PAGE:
Malloy will sign tough gun bill into law
Updated 12:10 am, Wednesday, April 3, 2013
HARTFORD -- Opponents and supporters of the nation's toughest gun laws plan to jam the Capitol on Wednesday to celebrate -- or protest -- the state's historic response to the Sandy Hook Elementary School killings.
Gov. Dannel P. Malloy said Tuesday he will sign the gun-control bill into law once it is passed by the Legislature, immediately prohibiting sales of about 100 additional models of military-style rifles that will join Connecticut's 20-year-old list of banned assault weapons.
"I think these weapons are inherently more dangerous than others," Malloy said. "When they are abused, they are more dangerous than others."
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Around the state Tuesday, gun enthusiasts stocked up on weaponry and large-capacity ammunition magazines that would be restricted under the new law.
Gun advocates conceded enough support for the bill exists in the Senate and House, but they are mustering a large presence for Wednesday just the same, with shuttle buses set to run from the Cabela's sporting goods outlet in nearby East Hartford.
Supporters of the bill also expect to make a physical showing in the Capitol on the day Connecticut is poised to set the national standard for gun control.
The bill is scheduled to arrive in the Senate at around 11 a.m., then head to the House.
In addition, President Barack Obama plans to visit the state Monday, presumably after Malloy signs the sweeping legislation into law.
Gun owners would have until Jan. 1 to register ammunition magazines that can hold more than 10 rounds, or risk penalties that could include a year in prison and disqualification from future gun ownership.
Sandy Hook Promise, one of the activist groups that organized after the December massacre, said in a statement Tuesday that registering existing magazines and limiting the size of new ones to 10 bullets would strengthen the overall bill.
"This is something that we can be proud of," Malloy said at a news conference. "I think that this is a vast improvement over prior law."
Malloy joined Sandy Hook families in pushing for an outright ban on the possession of large-capacity magazines. "We don't want to stop progress. This bill is a very good bill; very far-reaching; arguably the most comprehensive in the country on a state basis, in its entirety."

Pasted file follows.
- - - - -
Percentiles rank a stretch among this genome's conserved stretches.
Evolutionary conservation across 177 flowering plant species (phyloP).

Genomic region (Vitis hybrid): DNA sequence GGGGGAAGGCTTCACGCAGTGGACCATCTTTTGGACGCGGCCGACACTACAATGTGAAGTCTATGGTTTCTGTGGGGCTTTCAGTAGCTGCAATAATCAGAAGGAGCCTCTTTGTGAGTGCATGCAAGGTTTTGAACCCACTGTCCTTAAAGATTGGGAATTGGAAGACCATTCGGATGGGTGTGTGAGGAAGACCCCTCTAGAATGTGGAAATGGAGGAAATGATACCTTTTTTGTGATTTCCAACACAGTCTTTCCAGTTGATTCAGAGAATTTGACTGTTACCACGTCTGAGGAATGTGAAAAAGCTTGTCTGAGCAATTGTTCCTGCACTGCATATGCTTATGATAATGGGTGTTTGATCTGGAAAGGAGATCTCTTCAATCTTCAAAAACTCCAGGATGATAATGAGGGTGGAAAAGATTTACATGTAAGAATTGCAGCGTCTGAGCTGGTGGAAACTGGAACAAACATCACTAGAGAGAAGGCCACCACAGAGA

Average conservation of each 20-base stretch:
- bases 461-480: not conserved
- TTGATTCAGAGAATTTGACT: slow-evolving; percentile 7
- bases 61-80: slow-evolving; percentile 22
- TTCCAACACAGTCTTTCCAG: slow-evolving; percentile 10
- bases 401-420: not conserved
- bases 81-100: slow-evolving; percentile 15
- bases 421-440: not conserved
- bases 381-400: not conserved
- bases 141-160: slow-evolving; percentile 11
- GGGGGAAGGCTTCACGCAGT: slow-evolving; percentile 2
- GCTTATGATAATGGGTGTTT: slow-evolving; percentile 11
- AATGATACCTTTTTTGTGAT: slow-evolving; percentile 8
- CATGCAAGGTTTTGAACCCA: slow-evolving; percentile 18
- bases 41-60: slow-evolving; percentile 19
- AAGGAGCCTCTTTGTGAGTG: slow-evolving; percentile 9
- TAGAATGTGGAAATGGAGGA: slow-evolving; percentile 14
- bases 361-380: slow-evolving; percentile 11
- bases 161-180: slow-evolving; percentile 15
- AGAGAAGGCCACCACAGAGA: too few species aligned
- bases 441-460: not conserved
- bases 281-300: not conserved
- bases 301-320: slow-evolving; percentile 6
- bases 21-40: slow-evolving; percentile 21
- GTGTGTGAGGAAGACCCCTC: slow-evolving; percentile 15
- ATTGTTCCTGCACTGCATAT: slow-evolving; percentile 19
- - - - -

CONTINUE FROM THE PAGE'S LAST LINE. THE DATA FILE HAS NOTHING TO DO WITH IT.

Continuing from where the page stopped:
Bipartisan negotiations among leaders of the House and Senate yielded a package Monday that did not include an outright ban on large-capacity magazines, because of the controversy around taking away the lawful property of gun owners.
Instead, in addition to registering the number of magazines with more than 10 bullets, those retaining possession of them would not be allowed to put more than 10 bullets in them. That could make lawful gun owners wonder why they need them.
"We'll get up to speed as quickly as we can," Malloy said. "We will strictly enforce this law. We will come up with appropriate regulations to enforce this law, but I think it's important that it goes into effect as soon as possible."
Malloy said he plans to send another letter to state gun manufacturers stressing that they are welcome to stay in Connecticut, if they want to.
"Having said that, there are other things that need to be taken into consideration and the public's safety is one of those things," he said.
Malloy said he spoke with White House officials Monday about the visit next week, but deferred details to the president's office. Obama was last in Connecticut on Dec. 16, meeting the families of 26 slain first-graders and educators in the Newtown school and speaking to hundreds at the town's high school.
Robert Crook, who heads the Coalition of Connecticut Sportsmen, which unsuccessfully challenged the state's 1993 ban on assault weapons, said Tuesday that lawful gun owners are paying the price for the lawlessness that led to the school massacre.
"They're appalled by the lack of knowledge the legislators have on the gun laws," Crook said. "Secondly, they're really irate that there's no public hearing to address the bill, if and when we ever see the bill."
Leaders of the General Assembly held several public hearings on major aspects of the legislation, including a rare evening hearing in Newtown, where many spoke in favor of tougher gun-control regulations, universal background checks and limitations on the size of ammunition magazines.
Crook said that public safety will not be improved and that the exact language of the bill is being kept away from the public.
"Certainly, we're not going after criminals, so it's the gun owners that are being penalized for this," he said. "Some of the stuff in here just doesn't make any sense."
He said that under the bill, young men coming back from military service could be too young to buy a hunting rifle.
Twenty-year-old Adam Lanza first killed his mother in her bed, then took two handguns, a 12-gauge shotgun and a Bushmaster XM15 rifle, to Sandy Hook Elementary School. He used the rifle to shoot the 26 students and educators before killing himself with a handgun with the last of 154 shots.
"If Mrs. Lanza had not been able to purchase guns, the likes of which she purchased, Mr. Lanza, Adam, would not have been able to kill as many people as he did," Malloy said.
Bridgeport Mayor Bill Finch, a former state senator, said Tuesday he is proud of the Legislature.
"We must do everything we can to protect our residents, especially our children; I believe that these new measures will go a long way in helping to curb the gun violence we see in our cities and preventing tragedies like we saw in Sandy Hook from ever happening again," Finch said in a statement. "Now, I hope that leadership in Washington can follow Connecticut's lead."
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